Are Certain Meats Good to Eat When Having High Blood Pressure? may earn compensation through affiliate links in this story.
A raw salmon steak with rosemary and garlic.
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Although a vegetarian diet may be best for reducing your blood pressure, this doesn't mean you need to cut all meat, fish and poultry out of your diet. Red meat, in particular, is associated with increased blood pressure, but you can still eat at least small amounts of lean, unprocessed red meat. Seafood and skinless poultry, however, are healthier choices for people with high blood pressure.

Fish and Seafood

The electrolyte mineral potassium can help counteract the adverse effect of sodium on blood pressure. Many types of fish and seafood are good sources of potassium, making them nutritious choices for meeting your recommended protein intake. For example, a 3-ounce serving of salmon or pompano provides 15 percent of the daily value for potassium, and mackerel, lingcod, halibut and yellowfin tuna provide at least 10 percent of the daily value per serving. Clams and whelk are other potassium-rich seafood choices.

Chicken and Poultry

The Dietary Approaches to Stop Hypertension, or DASH diet, recommends poultry as well as fish for meeting your protein needs, allowing up to six servings per day of fish, poultry or lean red meat. Chicken is also relatively high in potassium, with about 383 milligrams, or 9 percent of the DV, per 3-ounce serving. Choose skinless poultry, which tends to be lower in fat than many cuts of red meat.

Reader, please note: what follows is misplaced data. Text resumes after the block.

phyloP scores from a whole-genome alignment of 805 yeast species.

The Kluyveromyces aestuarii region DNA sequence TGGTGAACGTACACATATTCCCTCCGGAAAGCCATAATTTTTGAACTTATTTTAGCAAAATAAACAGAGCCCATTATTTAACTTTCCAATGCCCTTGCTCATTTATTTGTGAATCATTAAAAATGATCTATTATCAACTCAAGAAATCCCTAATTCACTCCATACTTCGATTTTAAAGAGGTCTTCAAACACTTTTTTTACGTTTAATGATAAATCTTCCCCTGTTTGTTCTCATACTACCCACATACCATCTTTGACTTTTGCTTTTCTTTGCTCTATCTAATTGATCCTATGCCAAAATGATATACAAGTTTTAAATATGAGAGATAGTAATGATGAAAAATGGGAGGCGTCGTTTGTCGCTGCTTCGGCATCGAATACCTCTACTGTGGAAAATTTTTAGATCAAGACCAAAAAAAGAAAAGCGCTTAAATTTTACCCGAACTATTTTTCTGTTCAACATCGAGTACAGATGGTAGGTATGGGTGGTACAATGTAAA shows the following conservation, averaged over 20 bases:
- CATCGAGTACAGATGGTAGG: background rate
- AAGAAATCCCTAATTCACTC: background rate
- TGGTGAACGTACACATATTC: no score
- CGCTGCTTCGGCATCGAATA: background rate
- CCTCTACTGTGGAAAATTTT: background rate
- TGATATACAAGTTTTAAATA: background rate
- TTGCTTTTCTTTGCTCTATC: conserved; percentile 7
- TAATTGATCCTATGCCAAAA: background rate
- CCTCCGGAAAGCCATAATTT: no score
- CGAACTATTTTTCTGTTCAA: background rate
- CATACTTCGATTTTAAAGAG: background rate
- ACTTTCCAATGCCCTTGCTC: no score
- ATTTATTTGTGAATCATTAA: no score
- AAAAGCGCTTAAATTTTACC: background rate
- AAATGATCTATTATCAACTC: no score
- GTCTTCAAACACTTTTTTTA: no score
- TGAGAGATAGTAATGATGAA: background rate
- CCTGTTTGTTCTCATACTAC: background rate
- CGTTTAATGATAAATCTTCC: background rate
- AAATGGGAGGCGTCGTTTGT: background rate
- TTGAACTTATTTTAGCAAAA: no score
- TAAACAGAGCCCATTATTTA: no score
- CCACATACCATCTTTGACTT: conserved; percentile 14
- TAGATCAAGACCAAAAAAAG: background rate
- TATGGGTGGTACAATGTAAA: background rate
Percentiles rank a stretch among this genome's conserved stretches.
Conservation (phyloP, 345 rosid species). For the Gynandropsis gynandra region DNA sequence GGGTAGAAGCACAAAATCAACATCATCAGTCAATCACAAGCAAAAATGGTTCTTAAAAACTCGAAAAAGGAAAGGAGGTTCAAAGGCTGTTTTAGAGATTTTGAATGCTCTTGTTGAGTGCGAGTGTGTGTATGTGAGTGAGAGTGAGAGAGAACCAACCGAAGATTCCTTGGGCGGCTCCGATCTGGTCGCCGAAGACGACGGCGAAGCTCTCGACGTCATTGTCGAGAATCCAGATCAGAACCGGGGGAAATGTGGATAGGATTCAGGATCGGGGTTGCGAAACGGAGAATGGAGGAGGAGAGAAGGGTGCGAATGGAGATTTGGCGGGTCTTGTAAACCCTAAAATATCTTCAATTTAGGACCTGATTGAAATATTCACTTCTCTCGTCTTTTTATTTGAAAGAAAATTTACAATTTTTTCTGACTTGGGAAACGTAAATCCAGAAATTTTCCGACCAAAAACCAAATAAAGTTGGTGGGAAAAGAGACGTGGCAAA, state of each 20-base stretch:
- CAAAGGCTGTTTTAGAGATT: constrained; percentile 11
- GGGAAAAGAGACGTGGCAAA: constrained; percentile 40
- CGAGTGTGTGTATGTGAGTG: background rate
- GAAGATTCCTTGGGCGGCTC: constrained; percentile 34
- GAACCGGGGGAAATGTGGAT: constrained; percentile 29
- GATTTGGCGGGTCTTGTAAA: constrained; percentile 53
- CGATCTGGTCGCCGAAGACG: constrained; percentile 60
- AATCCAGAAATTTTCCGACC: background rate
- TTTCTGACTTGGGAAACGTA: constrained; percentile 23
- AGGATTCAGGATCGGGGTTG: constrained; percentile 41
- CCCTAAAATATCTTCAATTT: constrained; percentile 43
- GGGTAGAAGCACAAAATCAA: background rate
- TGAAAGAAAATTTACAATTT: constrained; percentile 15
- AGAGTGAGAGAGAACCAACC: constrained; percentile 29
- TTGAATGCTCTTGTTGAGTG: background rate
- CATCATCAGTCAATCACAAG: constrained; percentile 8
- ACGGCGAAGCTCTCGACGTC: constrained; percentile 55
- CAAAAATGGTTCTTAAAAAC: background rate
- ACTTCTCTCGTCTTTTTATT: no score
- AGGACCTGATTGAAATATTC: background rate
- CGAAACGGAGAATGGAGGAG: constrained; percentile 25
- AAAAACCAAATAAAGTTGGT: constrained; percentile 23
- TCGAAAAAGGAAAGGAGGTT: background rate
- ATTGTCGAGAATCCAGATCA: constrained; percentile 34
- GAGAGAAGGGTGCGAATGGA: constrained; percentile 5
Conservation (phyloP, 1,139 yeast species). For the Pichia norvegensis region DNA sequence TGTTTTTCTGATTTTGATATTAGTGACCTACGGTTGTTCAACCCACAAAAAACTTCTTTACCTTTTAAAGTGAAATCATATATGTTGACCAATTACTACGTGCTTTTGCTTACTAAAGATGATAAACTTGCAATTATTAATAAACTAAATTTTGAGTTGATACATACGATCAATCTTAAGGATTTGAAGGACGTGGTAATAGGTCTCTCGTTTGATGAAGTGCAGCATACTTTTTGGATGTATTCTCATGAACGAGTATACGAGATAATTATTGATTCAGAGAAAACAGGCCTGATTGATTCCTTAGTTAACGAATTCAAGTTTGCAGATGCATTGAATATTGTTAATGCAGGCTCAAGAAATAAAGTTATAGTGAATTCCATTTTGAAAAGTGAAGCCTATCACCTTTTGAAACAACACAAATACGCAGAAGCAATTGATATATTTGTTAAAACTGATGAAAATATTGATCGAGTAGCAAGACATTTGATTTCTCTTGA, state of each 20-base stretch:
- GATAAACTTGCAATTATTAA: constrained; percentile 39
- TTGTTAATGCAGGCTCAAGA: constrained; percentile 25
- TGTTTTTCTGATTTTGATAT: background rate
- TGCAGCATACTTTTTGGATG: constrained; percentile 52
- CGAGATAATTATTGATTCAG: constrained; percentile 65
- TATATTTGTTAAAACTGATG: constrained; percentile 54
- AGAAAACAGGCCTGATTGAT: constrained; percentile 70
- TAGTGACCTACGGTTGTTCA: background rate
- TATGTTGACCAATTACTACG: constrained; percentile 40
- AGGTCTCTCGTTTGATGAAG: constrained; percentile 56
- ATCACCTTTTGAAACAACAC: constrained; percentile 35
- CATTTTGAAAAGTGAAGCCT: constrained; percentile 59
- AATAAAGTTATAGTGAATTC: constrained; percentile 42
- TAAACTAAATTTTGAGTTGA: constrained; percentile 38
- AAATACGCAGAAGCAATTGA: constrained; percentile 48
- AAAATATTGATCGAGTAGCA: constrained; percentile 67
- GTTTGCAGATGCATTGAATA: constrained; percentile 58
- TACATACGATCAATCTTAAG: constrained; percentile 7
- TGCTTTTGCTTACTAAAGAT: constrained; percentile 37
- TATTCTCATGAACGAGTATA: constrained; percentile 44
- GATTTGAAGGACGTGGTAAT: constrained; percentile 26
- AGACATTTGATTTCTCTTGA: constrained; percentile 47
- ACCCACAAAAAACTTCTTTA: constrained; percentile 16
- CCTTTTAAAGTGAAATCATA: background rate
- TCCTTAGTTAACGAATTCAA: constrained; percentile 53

Lean Red Meat

People with high blood pressure should limit the amount of saturated fat they get in their diet. This typically involves eating little red meat and choosing from the leanest cuts when you do eat it. Beef and lamb do have a moderate amount of potassium, with 290 milligrams and 259 milligrams per serving, respectively. The leanest cuts of meat include those that contain the words "round" or "loin" in their name, as well as flank steak and 95 percent lean ground beef.

Healthy Preparation Methods

Limit the amount of sodium in your diet to help keep your blood pressure under control. This means using herbs, spices and fruit juices to flavor your meat, poultry and fish rather than salt or ready-made sauces, which often contain high amounts of sodium. Cut off any visible fat from red meat and poultry before cooking, and use healthy cooking methods such as poaching, broiling, grilling, roasting and steaming instead of frying.

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